In 2001, I attended seminary for one semester. Yes, I really did. This was my introductory essay for Soteriology (the doctrine of salvation), assigned so the professor would get an idea of our background on the subject. My grade was “C”.
When Christians consider the idea of salvation, our first thought is usually of the supernatural rescue of our immortal souls from eternal separation from God. It’s useful to consider the practical applications of the words save and salvation throughout the Bible, to gain a better appreciation of the entirety of God’s gift to us – by considering the words in context, it’s possible to strip away the theology surrounding the concept, and examine it anew.
Psalms 18:3 is typical of the Old Testament in its use of the word saved: “I call to the LORD, who is worthy of praise, and I am saved from my enemies.” (NIV) This is a deliverance from villains – a physical rescue from oppressors. Throughout the books of history, and the Psalms, we see God’s people asking Him for liberation from their enemies. Exodus 1:22 specifies a more individual application: “And Pharaoh charged all his people, saying, Every son that is born ye shall cast into the river, and every daughter ye shall save alive.” (KJV) In this case, save refers to the preservation of individual baby girls – it is less the deliverance of a people from evil than it is the immediate, practical action that rescues life. Proverbs 28:18 introduces a “preservation” angle: “He whose walk is blameless is kept safe, but he whose ways are perverse will suddenly fall.” (NIV) From the second part of the sentence, we know the threat (a sudden fall.) Therefore, the one who is blameless is kept from that fate – they are preserved. Finally, in Zechariah 9:9, we have an example of the supernatural salvation we associate with Christ: “Rejoice greatly, O Daughter of Zion! Shout, Daughter of Jerusalem! See, your king comes to you, righteous and having salvation, gentle and riding on a donkey, on a colt, the foal of a donkey.”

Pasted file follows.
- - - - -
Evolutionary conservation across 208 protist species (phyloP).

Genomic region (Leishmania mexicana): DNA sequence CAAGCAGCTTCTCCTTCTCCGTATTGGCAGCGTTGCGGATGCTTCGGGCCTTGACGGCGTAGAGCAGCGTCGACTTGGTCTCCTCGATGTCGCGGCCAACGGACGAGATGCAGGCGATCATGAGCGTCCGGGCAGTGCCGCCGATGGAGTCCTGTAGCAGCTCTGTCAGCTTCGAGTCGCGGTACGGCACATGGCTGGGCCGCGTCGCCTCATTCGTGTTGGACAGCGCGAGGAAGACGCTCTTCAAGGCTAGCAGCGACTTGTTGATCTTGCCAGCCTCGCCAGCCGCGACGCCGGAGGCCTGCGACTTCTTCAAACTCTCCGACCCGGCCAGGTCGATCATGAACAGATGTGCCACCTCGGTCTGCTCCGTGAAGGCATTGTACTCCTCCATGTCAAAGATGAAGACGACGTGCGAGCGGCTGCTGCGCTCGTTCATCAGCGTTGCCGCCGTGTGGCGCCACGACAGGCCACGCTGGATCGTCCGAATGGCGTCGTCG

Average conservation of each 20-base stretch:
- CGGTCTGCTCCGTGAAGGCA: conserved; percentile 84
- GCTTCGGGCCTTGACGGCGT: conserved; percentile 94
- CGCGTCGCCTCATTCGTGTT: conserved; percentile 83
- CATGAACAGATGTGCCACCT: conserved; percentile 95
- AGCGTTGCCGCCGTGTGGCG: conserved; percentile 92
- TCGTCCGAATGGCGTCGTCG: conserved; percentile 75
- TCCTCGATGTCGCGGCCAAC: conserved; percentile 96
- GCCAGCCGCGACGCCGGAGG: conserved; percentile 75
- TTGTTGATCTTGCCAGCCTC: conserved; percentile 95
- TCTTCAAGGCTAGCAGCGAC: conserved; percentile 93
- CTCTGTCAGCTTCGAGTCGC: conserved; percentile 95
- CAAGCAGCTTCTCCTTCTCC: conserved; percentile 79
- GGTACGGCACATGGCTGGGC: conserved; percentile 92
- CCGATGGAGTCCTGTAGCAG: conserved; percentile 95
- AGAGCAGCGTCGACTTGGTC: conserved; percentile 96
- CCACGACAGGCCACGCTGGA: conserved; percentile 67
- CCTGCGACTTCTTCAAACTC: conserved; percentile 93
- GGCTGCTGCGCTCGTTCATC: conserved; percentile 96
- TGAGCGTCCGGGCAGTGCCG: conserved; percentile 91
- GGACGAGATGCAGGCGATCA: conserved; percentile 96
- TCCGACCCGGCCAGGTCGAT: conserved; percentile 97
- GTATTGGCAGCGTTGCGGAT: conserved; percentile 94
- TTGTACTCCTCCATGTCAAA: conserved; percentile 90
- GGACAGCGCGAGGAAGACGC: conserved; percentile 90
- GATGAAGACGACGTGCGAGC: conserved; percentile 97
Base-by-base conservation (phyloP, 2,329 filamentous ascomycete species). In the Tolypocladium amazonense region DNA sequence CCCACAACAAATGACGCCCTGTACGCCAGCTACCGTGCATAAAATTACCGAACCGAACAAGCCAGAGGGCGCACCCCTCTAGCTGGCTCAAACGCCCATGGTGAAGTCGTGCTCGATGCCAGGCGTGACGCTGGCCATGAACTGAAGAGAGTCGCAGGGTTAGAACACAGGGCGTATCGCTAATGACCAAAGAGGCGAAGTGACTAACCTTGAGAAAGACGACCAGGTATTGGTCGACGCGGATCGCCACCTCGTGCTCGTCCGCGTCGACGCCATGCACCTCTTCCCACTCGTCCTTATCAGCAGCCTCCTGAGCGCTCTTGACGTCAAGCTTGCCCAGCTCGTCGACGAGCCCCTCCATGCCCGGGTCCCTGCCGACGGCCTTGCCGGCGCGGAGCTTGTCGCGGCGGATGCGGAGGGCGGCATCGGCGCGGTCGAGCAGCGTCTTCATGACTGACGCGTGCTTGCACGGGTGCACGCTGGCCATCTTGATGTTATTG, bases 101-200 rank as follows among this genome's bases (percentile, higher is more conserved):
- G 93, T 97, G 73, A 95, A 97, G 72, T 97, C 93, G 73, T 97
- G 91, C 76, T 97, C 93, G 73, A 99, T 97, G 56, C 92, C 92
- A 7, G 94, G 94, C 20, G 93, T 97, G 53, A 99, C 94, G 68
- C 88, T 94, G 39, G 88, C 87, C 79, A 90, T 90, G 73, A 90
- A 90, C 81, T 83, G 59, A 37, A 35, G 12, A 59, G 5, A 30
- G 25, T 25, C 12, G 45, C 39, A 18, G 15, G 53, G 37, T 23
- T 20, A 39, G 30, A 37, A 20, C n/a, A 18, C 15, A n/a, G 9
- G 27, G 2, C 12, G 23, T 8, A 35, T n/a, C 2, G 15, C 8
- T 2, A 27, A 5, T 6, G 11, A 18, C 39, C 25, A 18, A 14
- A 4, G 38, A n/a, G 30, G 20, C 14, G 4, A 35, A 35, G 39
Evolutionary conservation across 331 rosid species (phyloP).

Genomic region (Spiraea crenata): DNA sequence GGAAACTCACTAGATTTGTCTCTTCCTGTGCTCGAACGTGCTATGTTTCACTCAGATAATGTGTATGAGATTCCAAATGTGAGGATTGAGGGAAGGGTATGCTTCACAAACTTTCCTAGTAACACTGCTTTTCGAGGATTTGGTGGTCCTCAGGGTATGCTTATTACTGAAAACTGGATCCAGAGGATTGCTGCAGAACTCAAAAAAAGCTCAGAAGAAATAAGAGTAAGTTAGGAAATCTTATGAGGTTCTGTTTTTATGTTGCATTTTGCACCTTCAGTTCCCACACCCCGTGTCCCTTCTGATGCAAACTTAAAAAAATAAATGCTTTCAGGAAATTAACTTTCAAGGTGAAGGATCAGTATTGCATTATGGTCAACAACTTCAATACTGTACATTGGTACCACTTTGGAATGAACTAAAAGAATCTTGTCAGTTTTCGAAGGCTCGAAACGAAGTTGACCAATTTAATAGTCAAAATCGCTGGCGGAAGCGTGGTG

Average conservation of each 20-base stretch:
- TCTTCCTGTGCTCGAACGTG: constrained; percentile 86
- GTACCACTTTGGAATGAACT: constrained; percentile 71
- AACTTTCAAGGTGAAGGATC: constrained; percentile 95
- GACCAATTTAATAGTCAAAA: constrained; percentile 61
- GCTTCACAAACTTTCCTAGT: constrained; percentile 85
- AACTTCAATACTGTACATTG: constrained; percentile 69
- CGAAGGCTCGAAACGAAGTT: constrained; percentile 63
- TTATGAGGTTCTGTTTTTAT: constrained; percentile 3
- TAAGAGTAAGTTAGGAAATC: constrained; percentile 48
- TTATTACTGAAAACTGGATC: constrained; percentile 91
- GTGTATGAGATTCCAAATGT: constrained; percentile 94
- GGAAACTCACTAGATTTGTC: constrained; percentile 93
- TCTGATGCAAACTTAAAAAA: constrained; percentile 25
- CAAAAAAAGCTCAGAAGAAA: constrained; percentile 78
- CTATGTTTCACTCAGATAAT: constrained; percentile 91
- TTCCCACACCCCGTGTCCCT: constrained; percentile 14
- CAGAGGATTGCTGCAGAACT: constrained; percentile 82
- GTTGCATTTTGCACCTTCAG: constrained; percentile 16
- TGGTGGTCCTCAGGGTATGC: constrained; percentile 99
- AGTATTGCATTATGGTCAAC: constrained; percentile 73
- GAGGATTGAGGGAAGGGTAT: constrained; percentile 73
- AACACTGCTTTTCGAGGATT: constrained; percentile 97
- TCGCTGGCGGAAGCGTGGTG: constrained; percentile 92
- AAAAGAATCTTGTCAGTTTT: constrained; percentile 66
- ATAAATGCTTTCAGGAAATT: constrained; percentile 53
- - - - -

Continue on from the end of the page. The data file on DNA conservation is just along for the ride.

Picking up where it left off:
The New Testament continues to use the word save in a practical sense of rescue: “The disciples went and woke him, saying, ‘Lord, save us! We’re going to drown!’” (Matthew 8:25 NIV) There are also a number of NT examples of salvation as healing (e.g. Mark 5:23b – “My little daughter is dying. Please come and put your hands on her so that she will be healed and live.” (NIV)) 1 Timothy 2:15a describes a salvation that is restorative, and very close to the spiritual salvation we’re familiar with: “But women will be saved through childbearing…” There are also numerous examples of salvation referring to Christ’s rescue of believers from judgment (e.g. John 3:17 – “For God did not send his Son into the world to condemn the world, but to save the world through him.” (NIV))
As we consider the various categories of salvation acts in the Bible, it’s instructive to compare the ways in which the words are used. Whether the implication is for deliverance, rescue, preservation, restoration, or spiritual salvation, there is always a consequence that is being relieved or avoided through being saved. We can then compare these consequences and their remedies as we consider the theological tradition of “salvation” – the theology suddenly comes into focus! Our souls are indeed coveted by an enemy we need deliverance from. We do stand on a spiritual precipice that we need to be rescued from. Our spiritual lives tend to stagnate and wither under own power – we need constant affirmation and preservation from God Himself to keep us strong. God’s plan of salvation for His people is an all-encompassing solution to an all-encompassing need. By examining the many uses of salvation in the Bible, we gain new angles from which to appreciate God’s provision for us.